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Restoring the Rule of Law

Congress should pass the Protecting Our Democracy Act, which is designed to improve checks and balances by curbing presidential power.

The United States flag flying in front of the Capitol building.

This origin­ally appeared in the Fulcrum

From inap­pro­pri­ate contacts with the Depart­ment of Justice to polit­ic­ally motiv­ated pardons to the pres­id­ent’s refusal to separ­ate himself from his busi­nesses, one of the most troub­ling hall­marks of the Trump admin­is­tra­tion was disreg­ard for long-estab­lished guard­rails designed to ensure that the govern­ment serves the public interest in an even-handed manner.

And while Trump-era excesses were unique, it must be acknow­ledged that prior admin­is­tra­tions also commit­ted seri­ous abuses. Given what our nation has just exper­i­enced, shor­ing up safe­guards for the rule of law and ethical govern­ment are a crit­ical prior­ity.

Legis­la­tion that we expect will soon start moving through the House, known as the Protect­ing Our Demo­cracy Act, is an import­ant first step in this regard. Among its most import­ant provi­sions, the bill would improve enforce­ment of the emolu­ments clauses of the Consti­tu­tion, prevent abuse of the pres­id­ent’s pardon powers, insu­late the Justice Depart­ment from polit­ical inter­fer­ence and protect the inde­pend­ence of inspect­ors general.

Donald Trump refused to divest from his busi­nesses after becom­ing pres­id­ent. And several, like his Wash­ing­ton hotel, became ready-made aven­ues for both foreign govern­ments and domestic polit­ical allies to curry favor with his admin­is­tra­tion.

While this did not viol­ate federal conflict of interest rules, which exempt the pres­id­ent, it argu­ably did viol­ate both the foreign and domestic emolu­ments clauses, consti­tu­tional provi­sions that bar the pres­id­ent — and in the case of foreign emolu­ments, all federal offi­cials — from accept­ing bene­fits from foreign govern­ments and indi­vidual U.S. states.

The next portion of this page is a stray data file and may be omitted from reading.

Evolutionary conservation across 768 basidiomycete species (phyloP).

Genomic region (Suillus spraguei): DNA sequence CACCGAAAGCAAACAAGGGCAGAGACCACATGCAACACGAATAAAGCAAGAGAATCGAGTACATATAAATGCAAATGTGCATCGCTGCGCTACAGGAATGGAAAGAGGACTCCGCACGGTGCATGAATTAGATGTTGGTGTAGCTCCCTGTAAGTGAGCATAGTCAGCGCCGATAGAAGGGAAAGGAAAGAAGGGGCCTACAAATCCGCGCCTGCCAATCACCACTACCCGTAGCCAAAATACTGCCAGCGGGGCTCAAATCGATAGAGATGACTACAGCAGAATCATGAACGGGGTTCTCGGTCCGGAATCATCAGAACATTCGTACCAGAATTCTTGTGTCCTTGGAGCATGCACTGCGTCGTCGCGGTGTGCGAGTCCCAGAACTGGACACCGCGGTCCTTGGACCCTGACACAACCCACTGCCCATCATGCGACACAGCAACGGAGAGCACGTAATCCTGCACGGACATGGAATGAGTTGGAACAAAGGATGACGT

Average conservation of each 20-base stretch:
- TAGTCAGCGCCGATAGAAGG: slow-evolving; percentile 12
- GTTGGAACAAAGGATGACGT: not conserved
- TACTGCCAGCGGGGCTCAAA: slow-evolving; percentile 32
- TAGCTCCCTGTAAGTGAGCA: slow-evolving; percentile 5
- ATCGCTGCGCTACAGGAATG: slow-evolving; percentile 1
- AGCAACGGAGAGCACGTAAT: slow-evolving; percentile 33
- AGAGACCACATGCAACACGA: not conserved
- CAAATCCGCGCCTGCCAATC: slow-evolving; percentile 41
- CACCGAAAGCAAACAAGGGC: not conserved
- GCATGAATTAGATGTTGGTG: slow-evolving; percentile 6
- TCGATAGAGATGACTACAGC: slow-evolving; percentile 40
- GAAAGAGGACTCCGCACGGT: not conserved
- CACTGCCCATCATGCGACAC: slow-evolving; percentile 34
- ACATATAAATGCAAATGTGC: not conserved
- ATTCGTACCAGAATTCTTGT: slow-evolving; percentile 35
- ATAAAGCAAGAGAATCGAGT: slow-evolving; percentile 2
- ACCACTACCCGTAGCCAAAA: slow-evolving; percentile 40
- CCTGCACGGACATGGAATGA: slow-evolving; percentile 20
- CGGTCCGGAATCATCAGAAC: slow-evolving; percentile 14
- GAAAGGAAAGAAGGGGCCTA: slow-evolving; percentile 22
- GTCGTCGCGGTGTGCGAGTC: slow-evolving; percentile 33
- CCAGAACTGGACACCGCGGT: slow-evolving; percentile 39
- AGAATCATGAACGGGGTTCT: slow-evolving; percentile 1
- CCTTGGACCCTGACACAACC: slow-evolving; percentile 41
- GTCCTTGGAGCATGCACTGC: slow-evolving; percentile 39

The pres­id­ent was sued repeatedly to enforce these safe­guards, but these suits faced signi­fic­ant proced­ural hurdles. This is because the Consti­tu­tion is silent about how to enforce these clauses and, except in limited circum­stances, Congress has not enacted legis­la­tion to imple­ment or inter­pret them.

The legis­la­tion would define what consti­tute unlaw­ful bene­fits under the emolu­ments clauses and lay out the process for Congress to pursue viol­a­tions. It would also require disclos­ure of emolu­ments and give the Office of Govern­ment Ethics and the Office of Special Coun­sel power to enforce this legis­la­tion.

Trump routinely used the pres­id­ent’s pardon power to subvert the rule of law, grant­ing clem­ency to personal and polit­ical cronies, war crim­in­als, corrupt politi­cians and a repeat civil rights viol­ator. Other pres­id­ents also abused the pardon power, notably the first Pres­id­ent George Bush, who pardoned members of the Reagan admin­is­tra­tion for their involve­ment in the Iran-Contra scan­dal, and Pres­id­ent Bill Clin­ton, who pardoned his own brother and one of his big polit­ical donors.